This week for ‘Your Edge’ we dig deeper into the ball-playing locks dominating the game, preview a Round 16 clash of two top attacking fullbacks, and highlight the teams that have had the benefit of a friendly draw with a look at the Top 8 table.
Middle Forwards Making Passes
We looked at the pass/run ratio of lock forwards two weeks ago. Overall, the pass/run ratio at the position has increased in each of the last four seasons with locks averaging 0.39 passes for every run in 2020 up to the end of Round 13. While the best lock in the business, Jason Taumalolo, is a bruising ball-runner who does most of his damage with the ball tucked under his arm, we’re seeing the better attacking teams shift the ball from one side of the field to the other while using props and locks as the link between spine players.
Victor Radley’s numbers are somewhat skewed given his time spent at hooker in matches he started at lock, but we can highlight the importance of the 13 jersey to the Roosters attack by looking at Isaac Liu. His increase in pass/run ratio is linked directly to his move to lock after spending the earlier rounds coming off the bench and being used as a prop. It won’t be a surprise to see Liu shift the ball more often now that Boyd Cordner is back either.
As teammates succumb to injury around him, Jake Trbojevic remains as perhaps Manly’s most important player right now. He’s working hard in yardage sets for 131 running metres per game, and when he isn’t making the run himself, he’s putting others in a position to do so. His 0.92 pass/run ratio is far and away the most of all full time middle forwards and represents a steady increase over the years as his influence on the Manly attack grows alongside the trend of lock forwards releasing the ball before contact more often.
Notably, the Melbourne Storm have their starting lock and two first-choice starting props in the chart above. Melbourne isn’t a prolific passing team overall. Their 219.7 passes per game in 2020 is the fifth-fewest in the competition. Yet, Dale Finucane (0.38), Jesse Bromwich (0.35) and Christian Welch (0.25) all rank fairly high up against fellow locks and props in the competition.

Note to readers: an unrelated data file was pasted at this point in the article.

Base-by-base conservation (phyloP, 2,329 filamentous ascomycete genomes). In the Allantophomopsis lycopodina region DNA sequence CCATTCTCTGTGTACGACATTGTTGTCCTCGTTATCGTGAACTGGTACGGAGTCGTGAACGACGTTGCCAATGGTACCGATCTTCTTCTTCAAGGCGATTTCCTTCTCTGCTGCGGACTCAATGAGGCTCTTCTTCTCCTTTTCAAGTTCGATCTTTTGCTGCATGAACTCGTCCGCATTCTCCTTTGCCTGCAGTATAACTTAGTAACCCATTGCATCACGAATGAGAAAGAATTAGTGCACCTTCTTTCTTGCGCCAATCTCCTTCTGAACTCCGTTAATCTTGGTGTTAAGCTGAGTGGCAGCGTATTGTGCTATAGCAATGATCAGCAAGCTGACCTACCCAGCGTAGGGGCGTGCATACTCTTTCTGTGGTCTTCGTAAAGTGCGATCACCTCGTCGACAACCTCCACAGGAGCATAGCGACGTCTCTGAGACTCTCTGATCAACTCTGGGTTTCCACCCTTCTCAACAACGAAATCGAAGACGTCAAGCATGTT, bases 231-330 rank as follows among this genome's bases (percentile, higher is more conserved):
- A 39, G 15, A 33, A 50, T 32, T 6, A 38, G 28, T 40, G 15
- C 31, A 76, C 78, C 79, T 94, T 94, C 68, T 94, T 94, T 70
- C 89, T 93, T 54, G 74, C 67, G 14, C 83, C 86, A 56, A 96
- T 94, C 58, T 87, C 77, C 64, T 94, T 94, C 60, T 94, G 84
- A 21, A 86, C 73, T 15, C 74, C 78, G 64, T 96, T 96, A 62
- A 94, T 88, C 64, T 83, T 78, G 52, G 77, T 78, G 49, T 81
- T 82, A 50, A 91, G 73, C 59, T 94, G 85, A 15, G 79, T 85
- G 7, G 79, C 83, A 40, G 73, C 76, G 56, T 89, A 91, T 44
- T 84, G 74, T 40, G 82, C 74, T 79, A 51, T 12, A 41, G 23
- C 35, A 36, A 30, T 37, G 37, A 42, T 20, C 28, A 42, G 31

The game plan Melbourne plays with to spread the ball early becomes clearer when looking at Nelson Asofa-Solomona and Tino Fa’asuamaleaui’s passing numbers. Two massive human beings, the pair tend to come off the bench and thrive in the power game. Often against tiring middle defences, Asofa-Solomona and Fa’asuamaleaui have one thing on their mind when taking possession: run hard and straight. Asofa-Solomona had passed the ball just seven times in 13 games before completing six passes while playing a career-high 60 minutes last week. Fa’asuamalaeaui has made only seven passes in 15 games this season. As usual, Melbourne have adopted the growing trend in the game, excelled in implementing it, but have added their own twist on things to ensure they remain as one of the best-attacking teams in the NRL.
Firing Fullbacks Go Head-to-head
After touching on what Nathan Cleary and Shaun Johnson do with their touches of the ball before the head-to-head clash that never happened last week, we’ve got two of the in-form fullbacks in the NRL up against each other on Thursday night.
For all of Latrell Mitchell’s perceived issues and unquestionably lazy tendencies in defence, he’s an outstanding attacking fullback when he’s switched on. He has some of the quickest hands in rugby league and they’re producing 0.77 try assists and 1.31 line break assists per game in 2020. Mitchell is creating over two try-scoring opportunities on only 29.3 receipts per game. Although, that number is slowly going up as he grows more comfortable in his new role.
Clint Gutherson has never been accused of being lazy. If anything, he can go searching for the ball too often and become inefficient with his touches. He averages 40.7 receipts per game with only Kalyn Ponga averaging more (44.3). With them, Gutherson is scoring more tries and breaking the line more often than Mitchell, but not doing quite as much for his team mates around him.
The Rabbitohs have won four games on the trot with Wayne Bennett calling their first half against the Sea Eagles in Round 15 one of the best halves of footy he’s been involved with throughout his 853-game coaching career. Meanwhile, the Eels continue to sit towards the top of the ladder despite some questioning their premiership credentials given the quality of their opposition. The clash between these two in-form teams led by two excellent fullbacks makes for a mouthwatering Thursday night.
Top 8 Table
Parramatta’s lack of quality opposition, when put against the Storm and Panthers, is clear when looking at the Top 8 table so far this season. They’ve struggled to score points against top teams with their 14 points against an injury-ravaged Storm in Round 15 a disappointing result. Yes, the Roosters have also only played six Top 8 teams, but it’s the Roosters. They have a recent history that affords them the benefit of the doubt.
Cronulla is another that has been blessed by the schedule makers. They’ve only played five games against Top 8 teams and are yet to manage a win. South Sydney are much the same. Their hot run of form has come against teams that won’t play beyond Round 20 with their win over the Sharks in Round 1 the only two points they’ve taken from finals-bound teams.
Strength of Schedule
A lot of the questions around the Rabbitohs and their quality of opposition will soon be answered. They have the second-hardest remaining schedule this season. Starting with the Eels in Round 16, Wayne Bennett’s men will play the Storm and Roosters in the build-up to finals footy. South Sydney’s tough run and Cronulla’s middling schedule offers a glimmer of hope for the St. George-Illawarra Dragons and Wests Tigers who remain four points outside the Top 8 with five rounds to play.